Scientists Discover Massive Organ Under Skin That Causes One to Feel Pain
Scientists hope the study will help experts understand chronic pain and this in turn could lead to new treatments for sufferers around the globe.
A new discovery sees scientists finding an organ in the skin that may cause people to experience pain. This is in sharp contrast to scientific belief till now that thought nerve fibres in the skin were responsible for picking up on less-than-desirable stimuli.
The new study, conducted by a team at the Karolinska Institute in Sweden, discovered a mesh-like organ within the skin that consists of glial cells. Scientists have dubbed the nociceptive glio-neural complex, a story published in Daily Mail revealed.\
Notably, Glial cells are surrounded by hair-like structures that are believed to be sensitive to external stimuli.
Scientists found that when this network of cells was blocked in mice, it reduced their sensation of pain. Scientists hope the study will help experts understand chronic pain and this in turn could lead to new treatments for sufferers around the globe.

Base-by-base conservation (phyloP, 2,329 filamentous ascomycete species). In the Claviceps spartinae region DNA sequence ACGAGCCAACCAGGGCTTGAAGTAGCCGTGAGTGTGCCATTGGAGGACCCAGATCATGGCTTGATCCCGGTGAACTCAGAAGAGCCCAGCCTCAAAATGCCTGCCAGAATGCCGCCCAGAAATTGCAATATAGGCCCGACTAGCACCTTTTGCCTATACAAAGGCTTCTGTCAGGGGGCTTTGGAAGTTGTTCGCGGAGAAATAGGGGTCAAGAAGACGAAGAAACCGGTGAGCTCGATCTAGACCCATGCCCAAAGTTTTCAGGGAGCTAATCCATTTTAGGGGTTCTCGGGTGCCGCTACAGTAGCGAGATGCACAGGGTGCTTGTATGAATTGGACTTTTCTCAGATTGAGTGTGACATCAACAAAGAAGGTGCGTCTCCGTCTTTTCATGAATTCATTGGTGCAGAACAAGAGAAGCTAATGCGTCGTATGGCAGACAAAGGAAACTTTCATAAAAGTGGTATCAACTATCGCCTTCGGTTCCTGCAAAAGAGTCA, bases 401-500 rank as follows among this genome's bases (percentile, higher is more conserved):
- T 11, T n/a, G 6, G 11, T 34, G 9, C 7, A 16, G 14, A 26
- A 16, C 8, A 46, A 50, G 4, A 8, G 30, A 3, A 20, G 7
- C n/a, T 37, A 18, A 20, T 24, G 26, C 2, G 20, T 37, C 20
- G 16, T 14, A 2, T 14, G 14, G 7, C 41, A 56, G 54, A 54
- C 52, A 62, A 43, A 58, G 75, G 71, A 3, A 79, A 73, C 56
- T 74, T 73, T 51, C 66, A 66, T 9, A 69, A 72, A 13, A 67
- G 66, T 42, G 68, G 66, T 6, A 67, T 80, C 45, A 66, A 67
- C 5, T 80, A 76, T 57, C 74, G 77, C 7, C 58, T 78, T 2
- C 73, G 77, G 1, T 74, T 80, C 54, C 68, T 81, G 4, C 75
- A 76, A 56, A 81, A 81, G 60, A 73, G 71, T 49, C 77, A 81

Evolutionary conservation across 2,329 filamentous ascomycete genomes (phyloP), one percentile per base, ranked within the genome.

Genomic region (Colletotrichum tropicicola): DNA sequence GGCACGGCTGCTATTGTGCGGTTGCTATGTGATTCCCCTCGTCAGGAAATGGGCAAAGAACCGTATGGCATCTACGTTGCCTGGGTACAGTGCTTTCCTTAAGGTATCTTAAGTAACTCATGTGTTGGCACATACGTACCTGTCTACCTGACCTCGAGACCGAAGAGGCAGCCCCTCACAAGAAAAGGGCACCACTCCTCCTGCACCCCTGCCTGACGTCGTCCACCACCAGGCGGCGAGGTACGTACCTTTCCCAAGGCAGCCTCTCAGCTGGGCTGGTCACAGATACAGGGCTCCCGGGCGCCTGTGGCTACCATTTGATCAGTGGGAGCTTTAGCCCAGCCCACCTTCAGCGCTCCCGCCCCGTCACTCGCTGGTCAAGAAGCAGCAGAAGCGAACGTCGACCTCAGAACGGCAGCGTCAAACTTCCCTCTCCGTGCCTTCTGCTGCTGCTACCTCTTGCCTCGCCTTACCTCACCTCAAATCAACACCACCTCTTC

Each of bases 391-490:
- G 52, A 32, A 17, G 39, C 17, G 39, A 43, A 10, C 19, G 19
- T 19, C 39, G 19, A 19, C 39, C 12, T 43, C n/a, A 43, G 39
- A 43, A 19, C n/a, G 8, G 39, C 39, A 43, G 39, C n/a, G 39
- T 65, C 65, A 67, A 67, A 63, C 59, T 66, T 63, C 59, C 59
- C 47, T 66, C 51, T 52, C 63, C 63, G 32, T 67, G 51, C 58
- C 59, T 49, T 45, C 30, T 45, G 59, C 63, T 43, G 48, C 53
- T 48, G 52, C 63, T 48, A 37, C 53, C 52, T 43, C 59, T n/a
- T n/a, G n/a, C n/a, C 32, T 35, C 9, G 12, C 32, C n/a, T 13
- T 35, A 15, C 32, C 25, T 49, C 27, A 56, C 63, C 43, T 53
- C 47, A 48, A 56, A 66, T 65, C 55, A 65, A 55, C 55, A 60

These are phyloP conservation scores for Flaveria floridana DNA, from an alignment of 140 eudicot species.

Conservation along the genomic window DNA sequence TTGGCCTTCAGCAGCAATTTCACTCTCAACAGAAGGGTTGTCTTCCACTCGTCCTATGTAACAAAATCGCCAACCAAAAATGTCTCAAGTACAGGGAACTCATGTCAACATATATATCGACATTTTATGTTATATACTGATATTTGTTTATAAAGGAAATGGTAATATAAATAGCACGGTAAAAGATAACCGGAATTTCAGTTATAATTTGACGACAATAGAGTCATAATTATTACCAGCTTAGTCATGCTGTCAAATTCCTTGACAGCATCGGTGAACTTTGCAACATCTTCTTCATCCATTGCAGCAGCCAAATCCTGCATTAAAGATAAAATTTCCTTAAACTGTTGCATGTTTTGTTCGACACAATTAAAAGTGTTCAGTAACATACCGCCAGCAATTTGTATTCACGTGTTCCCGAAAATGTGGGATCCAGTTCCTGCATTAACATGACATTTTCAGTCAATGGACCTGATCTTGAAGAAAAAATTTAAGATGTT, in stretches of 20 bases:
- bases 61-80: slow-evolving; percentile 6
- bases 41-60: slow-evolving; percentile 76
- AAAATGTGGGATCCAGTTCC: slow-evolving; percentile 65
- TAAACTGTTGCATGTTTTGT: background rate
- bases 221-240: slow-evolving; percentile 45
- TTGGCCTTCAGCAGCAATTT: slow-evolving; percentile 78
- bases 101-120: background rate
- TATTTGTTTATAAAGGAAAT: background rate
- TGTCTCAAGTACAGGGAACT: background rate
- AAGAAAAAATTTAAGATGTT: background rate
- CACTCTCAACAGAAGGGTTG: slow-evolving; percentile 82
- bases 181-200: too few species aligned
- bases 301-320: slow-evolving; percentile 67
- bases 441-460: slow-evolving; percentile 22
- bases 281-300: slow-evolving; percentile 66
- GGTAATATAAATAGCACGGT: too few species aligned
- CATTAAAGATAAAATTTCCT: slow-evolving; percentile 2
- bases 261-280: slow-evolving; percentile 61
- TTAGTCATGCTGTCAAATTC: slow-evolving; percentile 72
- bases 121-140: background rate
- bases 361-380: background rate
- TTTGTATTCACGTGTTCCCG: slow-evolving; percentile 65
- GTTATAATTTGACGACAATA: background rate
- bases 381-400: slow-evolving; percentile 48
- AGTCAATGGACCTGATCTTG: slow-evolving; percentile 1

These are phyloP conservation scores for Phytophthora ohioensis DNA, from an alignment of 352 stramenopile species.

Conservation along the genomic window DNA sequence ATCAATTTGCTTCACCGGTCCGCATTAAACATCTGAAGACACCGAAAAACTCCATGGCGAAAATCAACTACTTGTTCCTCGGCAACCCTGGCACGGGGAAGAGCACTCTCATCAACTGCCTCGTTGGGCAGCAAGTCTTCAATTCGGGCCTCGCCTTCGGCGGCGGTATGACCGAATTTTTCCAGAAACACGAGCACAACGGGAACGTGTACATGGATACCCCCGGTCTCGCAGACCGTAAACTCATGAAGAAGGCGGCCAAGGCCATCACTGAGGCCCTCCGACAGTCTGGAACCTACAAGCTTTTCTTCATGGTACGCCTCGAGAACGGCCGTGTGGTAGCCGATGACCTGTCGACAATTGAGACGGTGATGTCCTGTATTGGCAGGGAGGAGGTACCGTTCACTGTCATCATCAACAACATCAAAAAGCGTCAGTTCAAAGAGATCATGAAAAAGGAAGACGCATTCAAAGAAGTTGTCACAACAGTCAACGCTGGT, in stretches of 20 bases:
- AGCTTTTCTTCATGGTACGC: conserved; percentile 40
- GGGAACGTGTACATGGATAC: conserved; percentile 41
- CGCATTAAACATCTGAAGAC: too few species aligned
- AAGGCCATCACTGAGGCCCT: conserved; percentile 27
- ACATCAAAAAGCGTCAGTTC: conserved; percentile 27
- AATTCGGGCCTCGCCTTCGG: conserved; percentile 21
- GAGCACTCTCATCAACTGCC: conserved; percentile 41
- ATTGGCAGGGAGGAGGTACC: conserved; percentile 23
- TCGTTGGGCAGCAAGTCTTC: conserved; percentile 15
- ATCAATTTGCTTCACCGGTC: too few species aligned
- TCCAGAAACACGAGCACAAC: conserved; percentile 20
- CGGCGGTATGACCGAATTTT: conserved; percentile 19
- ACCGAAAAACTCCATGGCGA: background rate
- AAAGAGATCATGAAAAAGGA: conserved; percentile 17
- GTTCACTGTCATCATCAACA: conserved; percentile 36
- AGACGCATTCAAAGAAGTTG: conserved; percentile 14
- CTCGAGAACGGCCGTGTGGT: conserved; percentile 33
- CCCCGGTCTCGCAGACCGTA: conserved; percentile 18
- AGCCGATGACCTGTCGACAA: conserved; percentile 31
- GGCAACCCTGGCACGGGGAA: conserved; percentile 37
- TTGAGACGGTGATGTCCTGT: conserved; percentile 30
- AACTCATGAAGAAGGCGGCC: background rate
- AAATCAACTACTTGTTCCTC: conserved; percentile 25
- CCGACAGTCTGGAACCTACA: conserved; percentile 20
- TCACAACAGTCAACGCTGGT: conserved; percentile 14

Speaking about the study, lead author Professor Patrik Ernfors said that their study shows that sensitivity to pain does not occur only in the skin's nerve fibres, but also in the recently discovered pain-sensitive organ, adding that the discovery changes understanding of the cellurlar mechanisms of physical sensation and in understanding of chronic pain.
The study, published in the journal Science, saw researchers writing that experiencing pain is an 'essential prerequisite for the survival of an organism. Notably, according to them, the unpleasant sensation triggers a reflex action that prevents damage tissue, akin to a person automatically pulling their hand away when they burn themselves. However, it cannot be denied that pain causes suffering and can prove costly if people end up taking days off work due to it.
While Glial cells were once thought to just surround and protect nerve cells that trigger pain, the new study saw researchers fluorescently tagging cells that are involved in pain in mice to determine how they interact with each other.
Researchers found that when rodents were exposed to a stimulus like heat, pain-sensitive nerves in the mesh-like layer became activated. This in turn caused electric signals to be fired out in the nervous system, leading to a reflex action. When it was blocked, animals experienced a reduced ability to feel mechanical pain, or discomfort in the back caused by stress to the spine.